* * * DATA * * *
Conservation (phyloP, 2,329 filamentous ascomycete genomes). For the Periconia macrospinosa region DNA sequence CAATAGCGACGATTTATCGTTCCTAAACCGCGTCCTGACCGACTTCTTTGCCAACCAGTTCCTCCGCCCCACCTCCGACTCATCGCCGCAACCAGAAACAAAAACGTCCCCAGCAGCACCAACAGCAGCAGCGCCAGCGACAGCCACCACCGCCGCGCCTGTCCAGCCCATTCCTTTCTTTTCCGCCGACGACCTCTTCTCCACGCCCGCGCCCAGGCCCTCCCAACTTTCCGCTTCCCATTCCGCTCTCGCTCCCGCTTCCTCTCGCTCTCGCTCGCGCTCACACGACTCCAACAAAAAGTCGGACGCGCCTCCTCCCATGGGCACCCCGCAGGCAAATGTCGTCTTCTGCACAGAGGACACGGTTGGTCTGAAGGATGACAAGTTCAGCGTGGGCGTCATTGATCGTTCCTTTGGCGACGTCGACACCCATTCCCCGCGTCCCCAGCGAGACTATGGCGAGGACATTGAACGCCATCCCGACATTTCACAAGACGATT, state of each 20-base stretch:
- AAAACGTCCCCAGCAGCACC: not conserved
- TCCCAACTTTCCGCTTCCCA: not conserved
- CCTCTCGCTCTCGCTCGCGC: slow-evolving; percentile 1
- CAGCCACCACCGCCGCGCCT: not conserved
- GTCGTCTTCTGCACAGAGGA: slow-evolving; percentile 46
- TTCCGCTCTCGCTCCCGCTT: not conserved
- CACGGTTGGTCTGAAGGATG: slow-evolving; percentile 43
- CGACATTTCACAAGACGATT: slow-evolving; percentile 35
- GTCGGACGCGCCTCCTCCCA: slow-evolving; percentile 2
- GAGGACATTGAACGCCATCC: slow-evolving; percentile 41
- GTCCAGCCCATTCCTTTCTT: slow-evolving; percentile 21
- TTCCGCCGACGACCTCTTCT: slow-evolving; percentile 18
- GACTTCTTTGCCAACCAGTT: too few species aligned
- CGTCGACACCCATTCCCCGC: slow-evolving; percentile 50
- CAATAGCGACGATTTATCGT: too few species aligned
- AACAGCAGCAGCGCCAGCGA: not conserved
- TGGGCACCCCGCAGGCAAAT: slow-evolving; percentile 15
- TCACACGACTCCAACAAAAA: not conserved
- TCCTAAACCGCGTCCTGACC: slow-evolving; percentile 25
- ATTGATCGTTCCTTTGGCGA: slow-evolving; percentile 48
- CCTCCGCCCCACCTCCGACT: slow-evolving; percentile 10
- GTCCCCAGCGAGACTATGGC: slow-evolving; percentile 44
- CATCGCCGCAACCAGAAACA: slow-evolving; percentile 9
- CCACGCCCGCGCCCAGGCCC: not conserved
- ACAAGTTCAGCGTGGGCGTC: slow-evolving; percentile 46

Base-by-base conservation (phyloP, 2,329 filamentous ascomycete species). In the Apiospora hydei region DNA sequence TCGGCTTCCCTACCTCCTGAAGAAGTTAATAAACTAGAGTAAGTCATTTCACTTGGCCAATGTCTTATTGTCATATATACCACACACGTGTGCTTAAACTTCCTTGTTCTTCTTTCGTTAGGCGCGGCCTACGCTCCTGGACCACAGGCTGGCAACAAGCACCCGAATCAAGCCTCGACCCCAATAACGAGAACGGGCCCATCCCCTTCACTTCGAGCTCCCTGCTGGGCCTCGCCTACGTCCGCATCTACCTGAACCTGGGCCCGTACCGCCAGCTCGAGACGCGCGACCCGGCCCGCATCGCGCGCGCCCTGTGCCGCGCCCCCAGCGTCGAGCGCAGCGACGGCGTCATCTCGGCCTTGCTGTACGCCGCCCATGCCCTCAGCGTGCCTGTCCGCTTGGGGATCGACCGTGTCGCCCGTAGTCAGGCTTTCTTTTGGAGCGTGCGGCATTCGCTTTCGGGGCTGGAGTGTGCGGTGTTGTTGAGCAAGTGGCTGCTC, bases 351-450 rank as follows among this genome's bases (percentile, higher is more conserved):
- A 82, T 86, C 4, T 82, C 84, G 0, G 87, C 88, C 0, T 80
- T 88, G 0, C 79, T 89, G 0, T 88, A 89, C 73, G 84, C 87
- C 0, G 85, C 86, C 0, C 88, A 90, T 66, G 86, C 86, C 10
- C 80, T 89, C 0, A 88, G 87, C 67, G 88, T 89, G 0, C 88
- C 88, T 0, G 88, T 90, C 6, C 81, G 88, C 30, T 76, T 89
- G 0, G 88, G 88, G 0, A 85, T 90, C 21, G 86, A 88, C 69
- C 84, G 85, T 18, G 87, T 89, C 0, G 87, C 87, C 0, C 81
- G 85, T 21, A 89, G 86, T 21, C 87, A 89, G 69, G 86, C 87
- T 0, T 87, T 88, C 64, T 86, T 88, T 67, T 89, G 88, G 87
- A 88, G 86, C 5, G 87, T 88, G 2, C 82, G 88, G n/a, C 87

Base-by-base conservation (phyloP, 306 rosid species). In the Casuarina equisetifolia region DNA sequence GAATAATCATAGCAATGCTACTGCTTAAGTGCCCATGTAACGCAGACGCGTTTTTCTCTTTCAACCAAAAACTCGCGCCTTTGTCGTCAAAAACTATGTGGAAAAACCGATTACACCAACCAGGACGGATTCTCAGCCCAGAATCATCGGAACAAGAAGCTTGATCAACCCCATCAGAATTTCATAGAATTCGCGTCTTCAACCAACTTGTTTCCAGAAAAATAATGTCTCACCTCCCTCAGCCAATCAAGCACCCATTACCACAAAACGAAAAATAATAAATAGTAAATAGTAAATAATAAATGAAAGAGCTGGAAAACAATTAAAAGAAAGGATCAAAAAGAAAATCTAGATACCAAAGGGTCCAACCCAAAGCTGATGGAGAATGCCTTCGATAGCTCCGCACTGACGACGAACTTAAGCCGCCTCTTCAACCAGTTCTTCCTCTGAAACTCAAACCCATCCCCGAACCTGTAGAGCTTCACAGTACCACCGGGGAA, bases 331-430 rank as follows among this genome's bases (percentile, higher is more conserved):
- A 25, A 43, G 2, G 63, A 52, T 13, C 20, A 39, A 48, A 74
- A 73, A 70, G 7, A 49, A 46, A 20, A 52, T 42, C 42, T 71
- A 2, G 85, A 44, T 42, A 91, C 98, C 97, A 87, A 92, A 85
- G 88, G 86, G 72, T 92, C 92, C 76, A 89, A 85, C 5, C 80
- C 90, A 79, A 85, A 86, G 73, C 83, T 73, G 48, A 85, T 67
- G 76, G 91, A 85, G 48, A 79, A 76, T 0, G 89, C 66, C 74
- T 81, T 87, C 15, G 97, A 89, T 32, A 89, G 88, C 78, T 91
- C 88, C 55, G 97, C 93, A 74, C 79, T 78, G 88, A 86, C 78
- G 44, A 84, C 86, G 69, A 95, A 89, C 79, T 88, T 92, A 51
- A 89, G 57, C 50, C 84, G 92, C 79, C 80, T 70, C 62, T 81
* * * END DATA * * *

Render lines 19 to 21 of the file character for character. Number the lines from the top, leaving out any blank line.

- TCACACGACTCCAACAAAAA: not conserved
- TCCTAAACCGCGTCCTGACC: slow-evolving; percentile 25
- ATTGATCGTTCCTTTGGCGA: slow-evolving; percentile 48